If you find it hard to enjoy your achievements, be they big or small, you might be struggling with perfectionism. Perfectionism makes it impossible to love and accept yourself for whom you are and what you do with confidence. That is because perfectionist attitudes, rules and assumptions take everything a step further. “Big” becomes “bigger” and “good” becomes “better”. The language of perfectionism is never satisfied with the present, but it revolves around past – and often idealistic – future experience. Thoughts such as “if I had done it better, that wouldn’t have happened”, “I’ve done it better before” or “I need to get it absolutely right next time” take the power away from the here and now. You become obsessed with results, like a hamster on a wheel or a greyhound chasing a fake rabbit around a racetrack, focused but slightly delusional.
Perfectionism has the potential to kill the little pleasures that make life worth living. That beautiful moment of lying in bed after having just changed the sheets, while enjoying their fresh smell, can be ruined by the thought of “Designer sheets are much softer”. Perfectionism also makes your efforts seem pointless. After realising you have managed to meditate successfully for 15 minutes, you feel a little pride building up. Then, the thought “If I had managed it for 30 minutes, I would be feeling much more relaxed” comes racing through and completely changes your mood. Perfectionism makes you feel as if you were in a constant battle against yourself and the world around you. A moment of joy becomes something unattainable.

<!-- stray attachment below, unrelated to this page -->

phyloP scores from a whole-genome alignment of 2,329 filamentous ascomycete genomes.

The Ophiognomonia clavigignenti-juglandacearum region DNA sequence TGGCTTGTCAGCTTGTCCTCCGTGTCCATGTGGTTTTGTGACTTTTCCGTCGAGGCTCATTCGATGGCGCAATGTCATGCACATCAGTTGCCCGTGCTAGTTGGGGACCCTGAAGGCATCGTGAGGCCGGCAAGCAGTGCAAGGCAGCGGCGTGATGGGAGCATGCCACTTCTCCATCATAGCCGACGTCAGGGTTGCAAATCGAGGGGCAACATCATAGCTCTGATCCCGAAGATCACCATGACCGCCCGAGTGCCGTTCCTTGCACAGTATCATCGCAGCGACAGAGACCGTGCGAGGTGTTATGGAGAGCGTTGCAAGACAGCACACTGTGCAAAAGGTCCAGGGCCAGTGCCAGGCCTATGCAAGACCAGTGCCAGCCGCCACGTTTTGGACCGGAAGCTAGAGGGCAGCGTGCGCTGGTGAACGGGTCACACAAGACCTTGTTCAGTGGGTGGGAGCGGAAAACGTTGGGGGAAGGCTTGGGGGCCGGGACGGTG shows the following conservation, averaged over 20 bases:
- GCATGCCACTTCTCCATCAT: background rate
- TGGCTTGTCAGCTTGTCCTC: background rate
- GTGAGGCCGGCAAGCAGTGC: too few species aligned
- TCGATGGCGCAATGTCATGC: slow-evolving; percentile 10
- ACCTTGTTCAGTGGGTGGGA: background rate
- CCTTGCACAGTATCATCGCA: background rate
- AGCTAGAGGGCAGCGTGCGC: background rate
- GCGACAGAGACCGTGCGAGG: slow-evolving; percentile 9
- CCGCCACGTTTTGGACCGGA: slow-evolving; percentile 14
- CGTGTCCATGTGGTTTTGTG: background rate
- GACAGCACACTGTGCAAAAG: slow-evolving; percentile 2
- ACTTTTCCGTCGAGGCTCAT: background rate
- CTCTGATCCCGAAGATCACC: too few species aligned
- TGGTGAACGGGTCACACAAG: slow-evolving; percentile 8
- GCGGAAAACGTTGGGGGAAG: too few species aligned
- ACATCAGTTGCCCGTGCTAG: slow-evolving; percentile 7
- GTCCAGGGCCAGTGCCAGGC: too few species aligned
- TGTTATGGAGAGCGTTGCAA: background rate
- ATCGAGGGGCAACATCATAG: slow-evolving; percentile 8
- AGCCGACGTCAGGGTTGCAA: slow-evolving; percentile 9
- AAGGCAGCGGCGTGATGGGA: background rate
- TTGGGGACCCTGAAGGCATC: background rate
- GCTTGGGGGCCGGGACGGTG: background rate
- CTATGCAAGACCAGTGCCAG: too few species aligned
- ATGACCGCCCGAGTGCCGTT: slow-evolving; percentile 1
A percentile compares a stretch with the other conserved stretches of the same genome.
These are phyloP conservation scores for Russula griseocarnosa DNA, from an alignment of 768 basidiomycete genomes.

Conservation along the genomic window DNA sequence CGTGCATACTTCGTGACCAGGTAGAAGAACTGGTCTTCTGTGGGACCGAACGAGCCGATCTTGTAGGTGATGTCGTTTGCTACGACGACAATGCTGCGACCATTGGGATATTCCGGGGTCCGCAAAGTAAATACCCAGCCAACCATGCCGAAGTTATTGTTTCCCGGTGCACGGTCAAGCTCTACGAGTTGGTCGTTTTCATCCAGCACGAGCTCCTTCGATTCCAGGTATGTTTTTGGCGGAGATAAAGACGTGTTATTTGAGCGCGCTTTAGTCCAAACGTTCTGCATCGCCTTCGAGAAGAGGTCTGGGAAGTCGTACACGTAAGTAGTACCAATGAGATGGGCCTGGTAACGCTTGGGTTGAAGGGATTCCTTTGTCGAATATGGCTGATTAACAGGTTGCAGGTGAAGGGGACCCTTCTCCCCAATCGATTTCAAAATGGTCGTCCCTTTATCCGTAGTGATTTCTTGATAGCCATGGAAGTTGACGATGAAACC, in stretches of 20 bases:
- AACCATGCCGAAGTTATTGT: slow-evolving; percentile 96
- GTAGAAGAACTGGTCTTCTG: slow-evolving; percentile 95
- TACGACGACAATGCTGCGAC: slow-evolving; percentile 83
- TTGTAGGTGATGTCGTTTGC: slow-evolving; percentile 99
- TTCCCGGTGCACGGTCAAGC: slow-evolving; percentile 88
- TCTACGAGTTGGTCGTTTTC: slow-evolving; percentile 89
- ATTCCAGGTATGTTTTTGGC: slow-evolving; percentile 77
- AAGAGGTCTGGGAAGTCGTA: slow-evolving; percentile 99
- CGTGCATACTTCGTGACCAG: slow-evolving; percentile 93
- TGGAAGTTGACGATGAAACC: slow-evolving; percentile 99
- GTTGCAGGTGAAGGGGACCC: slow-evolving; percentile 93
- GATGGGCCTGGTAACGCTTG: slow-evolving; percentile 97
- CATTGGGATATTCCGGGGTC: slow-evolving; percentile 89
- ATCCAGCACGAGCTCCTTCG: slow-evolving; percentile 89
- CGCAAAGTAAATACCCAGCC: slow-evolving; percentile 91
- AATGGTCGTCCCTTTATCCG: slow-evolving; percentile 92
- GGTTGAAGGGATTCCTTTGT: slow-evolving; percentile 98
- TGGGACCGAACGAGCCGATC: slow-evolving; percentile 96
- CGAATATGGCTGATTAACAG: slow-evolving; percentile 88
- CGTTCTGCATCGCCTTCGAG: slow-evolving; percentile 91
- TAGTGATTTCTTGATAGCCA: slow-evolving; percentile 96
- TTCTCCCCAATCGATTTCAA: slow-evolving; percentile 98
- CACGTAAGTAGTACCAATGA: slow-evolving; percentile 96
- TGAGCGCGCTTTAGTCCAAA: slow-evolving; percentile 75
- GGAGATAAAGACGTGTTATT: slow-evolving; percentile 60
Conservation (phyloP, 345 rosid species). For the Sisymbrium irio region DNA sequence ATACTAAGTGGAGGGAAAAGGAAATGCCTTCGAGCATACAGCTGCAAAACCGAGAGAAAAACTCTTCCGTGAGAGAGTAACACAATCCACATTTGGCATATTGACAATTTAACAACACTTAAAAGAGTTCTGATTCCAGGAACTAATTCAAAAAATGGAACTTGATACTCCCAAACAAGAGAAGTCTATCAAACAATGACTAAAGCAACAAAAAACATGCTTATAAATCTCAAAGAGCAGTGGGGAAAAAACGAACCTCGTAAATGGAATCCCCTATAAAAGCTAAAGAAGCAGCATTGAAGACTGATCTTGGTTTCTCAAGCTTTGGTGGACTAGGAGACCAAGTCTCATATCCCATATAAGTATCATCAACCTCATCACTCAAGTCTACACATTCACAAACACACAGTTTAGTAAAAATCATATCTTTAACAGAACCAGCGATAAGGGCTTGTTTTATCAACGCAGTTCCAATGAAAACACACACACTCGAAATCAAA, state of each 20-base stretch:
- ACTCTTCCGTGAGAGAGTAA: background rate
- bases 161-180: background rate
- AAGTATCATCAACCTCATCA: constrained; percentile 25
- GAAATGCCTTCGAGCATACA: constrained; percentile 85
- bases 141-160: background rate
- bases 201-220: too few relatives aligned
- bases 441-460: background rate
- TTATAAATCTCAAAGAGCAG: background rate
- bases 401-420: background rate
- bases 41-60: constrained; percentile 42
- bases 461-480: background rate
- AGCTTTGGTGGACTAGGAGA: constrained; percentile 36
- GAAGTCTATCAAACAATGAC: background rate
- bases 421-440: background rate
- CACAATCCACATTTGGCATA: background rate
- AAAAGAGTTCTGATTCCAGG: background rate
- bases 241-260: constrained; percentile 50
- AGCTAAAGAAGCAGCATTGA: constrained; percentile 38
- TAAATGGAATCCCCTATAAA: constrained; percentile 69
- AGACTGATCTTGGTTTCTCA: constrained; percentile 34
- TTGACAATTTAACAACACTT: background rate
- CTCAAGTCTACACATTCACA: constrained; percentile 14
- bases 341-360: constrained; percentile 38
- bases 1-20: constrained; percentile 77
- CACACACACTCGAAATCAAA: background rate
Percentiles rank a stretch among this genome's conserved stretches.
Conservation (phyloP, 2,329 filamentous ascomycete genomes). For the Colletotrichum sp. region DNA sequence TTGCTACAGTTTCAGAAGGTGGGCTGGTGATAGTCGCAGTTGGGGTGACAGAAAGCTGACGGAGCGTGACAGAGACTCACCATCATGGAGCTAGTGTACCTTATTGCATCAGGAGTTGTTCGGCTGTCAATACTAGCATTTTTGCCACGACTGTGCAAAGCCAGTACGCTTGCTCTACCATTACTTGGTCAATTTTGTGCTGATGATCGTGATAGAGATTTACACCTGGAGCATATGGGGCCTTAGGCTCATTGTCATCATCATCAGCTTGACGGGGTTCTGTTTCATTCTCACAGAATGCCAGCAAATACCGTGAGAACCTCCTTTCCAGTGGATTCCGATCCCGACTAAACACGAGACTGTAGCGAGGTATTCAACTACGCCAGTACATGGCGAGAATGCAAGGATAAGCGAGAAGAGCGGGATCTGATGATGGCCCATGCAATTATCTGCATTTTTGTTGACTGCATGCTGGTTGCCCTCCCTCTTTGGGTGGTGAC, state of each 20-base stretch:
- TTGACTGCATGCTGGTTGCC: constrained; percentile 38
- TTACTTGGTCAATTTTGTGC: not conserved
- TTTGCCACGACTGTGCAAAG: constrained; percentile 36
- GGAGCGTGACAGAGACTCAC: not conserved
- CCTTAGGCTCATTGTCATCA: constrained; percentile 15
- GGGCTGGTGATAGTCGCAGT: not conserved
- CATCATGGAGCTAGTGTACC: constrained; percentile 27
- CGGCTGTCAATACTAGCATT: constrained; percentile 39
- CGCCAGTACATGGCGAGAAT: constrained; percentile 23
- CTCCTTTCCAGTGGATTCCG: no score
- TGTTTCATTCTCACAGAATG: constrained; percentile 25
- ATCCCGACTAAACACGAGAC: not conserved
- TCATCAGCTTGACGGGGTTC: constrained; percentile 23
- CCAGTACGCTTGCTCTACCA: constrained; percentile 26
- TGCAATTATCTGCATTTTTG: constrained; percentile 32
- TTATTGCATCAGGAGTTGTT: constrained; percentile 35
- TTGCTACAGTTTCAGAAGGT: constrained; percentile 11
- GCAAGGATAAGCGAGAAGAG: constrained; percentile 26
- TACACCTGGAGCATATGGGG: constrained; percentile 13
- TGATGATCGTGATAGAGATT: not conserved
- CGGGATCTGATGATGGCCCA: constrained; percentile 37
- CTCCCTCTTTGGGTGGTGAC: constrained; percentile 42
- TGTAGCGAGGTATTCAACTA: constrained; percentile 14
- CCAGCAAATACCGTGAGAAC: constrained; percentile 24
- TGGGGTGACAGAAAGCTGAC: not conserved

Feeling good and fulfilled in life also relies greatly on your ability to have a good relationship with yourself. A perfectionist attitude, however, hinders that process. That is because perfectionist thinking and self-criticism are partners in crime when it comes to murdering one’s self-esteem. Perfectionism does not only make you second-guess yourself, but it fuels self-denigration. Under its spell, you may easily find yourself stuck in a fault-finding cycle that only ends when you feel completely taken by guilt, shame and/or anxiety. Perfectionism threatens your mental health and is at the core of problems such as depression, eating disorders and low self-esteem. Contrary to popular belief, perfectionism does not lead you down the path to success and happiness, but it makes you weak and miserable, as if you had lost your own sense of self and self-direction.
To put an end to perfectionism, start actively monitoring and challenging your own negative thoughts. If you need help with that, I highly recommend starting a Daily Record of Dysfunctional Thoughts to identify and target them effectively. After challenging automatic thoughts with a DRDT for a reasonable period, try doing it without the help of a piece of paper, but mentally or even orally if you are in a private environment. Create the cognitive habit of being very suspicious of thoughts that seem to try to convince you that who you are, what you do or achieve is not good enough. Quiet the voice of your perfectionist gremlin by introducing a compassionate attitude towards yourself, as if you were your own best friend. Forgive and praise yourself, always recognising the value of your efforts in the here and now. Learn how to live in the present and for, not against yourself.